Over a million developers have joined DZone.
{{announcement.body}}
{{announcement.title}}

Don't Use Java Assertions

DZone's Guide to

Don't Use Java Assertions

Assertions or exceptions: is one a better approach than the other? Read on to find out one author's take on it.

· Java Zone
Free Resource

Build vs Buy a Data Quality Solution: Which is Best for You? Gain insights on a hybrid approach. Download white paper now!

There are basically two ways to validate a situation in Java and complain when something unexpected happens. It's either an exception or an assertion. Technically, they are almost the same, but there are some small differences. I believe that exceptions are the right way to go in all situations and assertions should never be used. Here's why.

Natural Born Killers (1994) by Oliver Stone

Natural Born Killers (1994) by Oliver Stone

Let's see what happens when an assertion is triggered. Say that this is our code:

public class Main {
  public static void main(String... args) {
    assert true == false : "There is a problem";
    System.out.println("Hello, world!");
  }
}

Save this code to Main.java and compile:

$ javac Main.java

Then run it:

$ java Main
Hello, world!

The assertion wasn't triggered. It was ignored. Now run it with an -enableassertions flag:

$ java -enableassertions Main
Exception in thread "main" java.lang.AssertionError: There is a problem
  at Main.main(Main.java:3)

This is the first difference between exceptions and assertions. Exceptions will always be thrown, while assertions are not enabled by default. They are supposed to be turned on during testing and turned off in production. The assertion caused the runtime exception AssertionError. But hold on; it's not a RuntimeException. It extends Error class, which extends Throwable. This is the second difference. I don't know of any other differences.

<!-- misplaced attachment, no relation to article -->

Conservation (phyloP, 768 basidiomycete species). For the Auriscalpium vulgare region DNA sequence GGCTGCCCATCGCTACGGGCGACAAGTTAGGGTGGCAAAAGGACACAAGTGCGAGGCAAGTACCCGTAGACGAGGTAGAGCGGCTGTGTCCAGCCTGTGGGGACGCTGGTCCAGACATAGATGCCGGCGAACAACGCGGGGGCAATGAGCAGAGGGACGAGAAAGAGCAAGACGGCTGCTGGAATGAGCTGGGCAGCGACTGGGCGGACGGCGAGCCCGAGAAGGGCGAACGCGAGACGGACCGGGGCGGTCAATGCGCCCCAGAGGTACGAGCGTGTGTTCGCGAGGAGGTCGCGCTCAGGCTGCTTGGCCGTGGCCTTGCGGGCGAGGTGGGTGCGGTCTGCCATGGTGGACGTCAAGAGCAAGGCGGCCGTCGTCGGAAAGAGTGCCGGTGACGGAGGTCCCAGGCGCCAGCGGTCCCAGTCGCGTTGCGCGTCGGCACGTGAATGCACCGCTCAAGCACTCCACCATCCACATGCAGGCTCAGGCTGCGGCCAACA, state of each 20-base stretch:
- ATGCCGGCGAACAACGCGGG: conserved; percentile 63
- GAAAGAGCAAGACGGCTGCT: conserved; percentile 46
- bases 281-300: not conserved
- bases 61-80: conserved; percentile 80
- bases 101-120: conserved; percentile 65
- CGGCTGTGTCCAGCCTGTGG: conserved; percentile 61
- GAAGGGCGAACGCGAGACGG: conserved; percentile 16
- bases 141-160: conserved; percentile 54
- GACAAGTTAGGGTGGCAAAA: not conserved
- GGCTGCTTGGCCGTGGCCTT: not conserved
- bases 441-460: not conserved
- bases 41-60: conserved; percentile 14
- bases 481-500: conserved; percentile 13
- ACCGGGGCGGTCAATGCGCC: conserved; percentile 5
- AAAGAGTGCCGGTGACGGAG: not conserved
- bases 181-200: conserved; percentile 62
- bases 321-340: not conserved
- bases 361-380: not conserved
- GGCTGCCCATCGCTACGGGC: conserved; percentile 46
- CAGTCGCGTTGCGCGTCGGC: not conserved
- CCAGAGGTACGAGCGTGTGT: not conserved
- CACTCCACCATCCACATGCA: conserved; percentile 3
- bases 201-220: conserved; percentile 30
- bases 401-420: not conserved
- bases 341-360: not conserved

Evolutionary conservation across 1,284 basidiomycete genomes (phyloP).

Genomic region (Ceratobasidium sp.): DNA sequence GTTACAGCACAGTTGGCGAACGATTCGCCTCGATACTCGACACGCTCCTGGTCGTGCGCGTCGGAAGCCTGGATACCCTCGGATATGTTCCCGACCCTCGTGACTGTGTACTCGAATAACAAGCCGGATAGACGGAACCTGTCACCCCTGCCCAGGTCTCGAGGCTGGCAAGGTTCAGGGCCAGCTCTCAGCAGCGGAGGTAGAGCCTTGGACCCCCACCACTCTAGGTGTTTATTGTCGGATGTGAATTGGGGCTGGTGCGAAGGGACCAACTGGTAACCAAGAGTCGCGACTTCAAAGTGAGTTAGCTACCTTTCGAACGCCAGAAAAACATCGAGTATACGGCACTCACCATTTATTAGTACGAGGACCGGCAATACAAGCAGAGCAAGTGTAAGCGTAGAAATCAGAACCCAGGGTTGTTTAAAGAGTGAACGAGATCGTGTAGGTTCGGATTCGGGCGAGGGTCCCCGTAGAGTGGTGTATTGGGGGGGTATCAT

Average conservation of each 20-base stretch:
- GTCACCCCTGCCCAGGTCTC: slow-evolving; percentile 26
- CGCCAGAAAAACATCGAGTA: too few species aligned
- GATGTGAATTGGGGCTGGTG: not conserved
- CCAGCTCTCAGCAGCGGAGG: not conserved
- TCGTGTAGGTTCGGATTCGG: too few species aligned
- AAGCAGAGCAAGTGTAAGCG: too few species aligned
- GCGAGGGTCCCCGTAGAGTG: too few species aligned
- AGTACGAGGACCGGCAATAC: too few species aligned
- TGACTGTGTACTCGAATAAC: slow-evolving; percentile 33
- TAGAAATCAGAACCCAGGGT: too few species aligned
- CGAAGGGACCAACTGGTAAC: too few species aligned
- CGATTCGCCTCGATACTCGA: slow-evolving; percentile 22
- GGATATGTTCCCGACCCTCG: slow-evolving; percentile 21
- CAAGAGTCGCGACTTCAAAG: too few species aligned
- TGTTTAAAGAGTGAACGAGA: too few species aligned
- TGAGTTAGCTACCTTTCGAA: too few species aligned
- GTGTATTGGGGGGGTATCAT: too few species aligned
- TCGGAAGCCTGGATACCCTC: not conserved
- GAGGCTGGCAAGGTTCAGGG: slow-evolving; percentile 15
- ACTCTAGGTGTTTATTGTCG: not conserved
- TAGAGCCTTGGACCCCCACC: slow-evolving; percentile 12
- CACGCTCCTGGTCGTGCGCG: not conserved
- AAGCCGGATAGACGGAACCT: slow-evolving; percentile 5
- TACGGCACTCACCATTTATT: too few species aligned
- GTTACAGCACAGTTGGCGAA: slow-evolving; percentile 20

I would recommend not to use assertions ... ever. Simply because I strongly believe in the Fail Fast approach. I think bugs must be visible not only during testing but also in production. Moreover, I believe making bugs visible in production is very important if you want to achieve a high-quality product.

Thus, no assertions. They are simply a flawed and outdated feature in Java (and some other languages).

Build vs Buy a Data Quality Solution: Which is Best for You? Maintaining high quality data is essential for operational efficiency, meaningful analytics and good long-term customer relationships. But, when dealing with multiple sources of data, data quality becomes complex, so you need to know when you should build a custom data quality tools effort over canned solutions. Download our whitepaper for more insights into a hybrid approach.

Topics:
bugs ,java ,assertions ,fail fast ,exceptions

Published at DZone with permission of Yegor Bugayenko, DZone MVB. See the original article here.

Opinions expressed by DZone contributors are their own.

{{ parent.title || parent.header.title}}

{{ parent.tldr }}

{{ parent.urlSource.name }}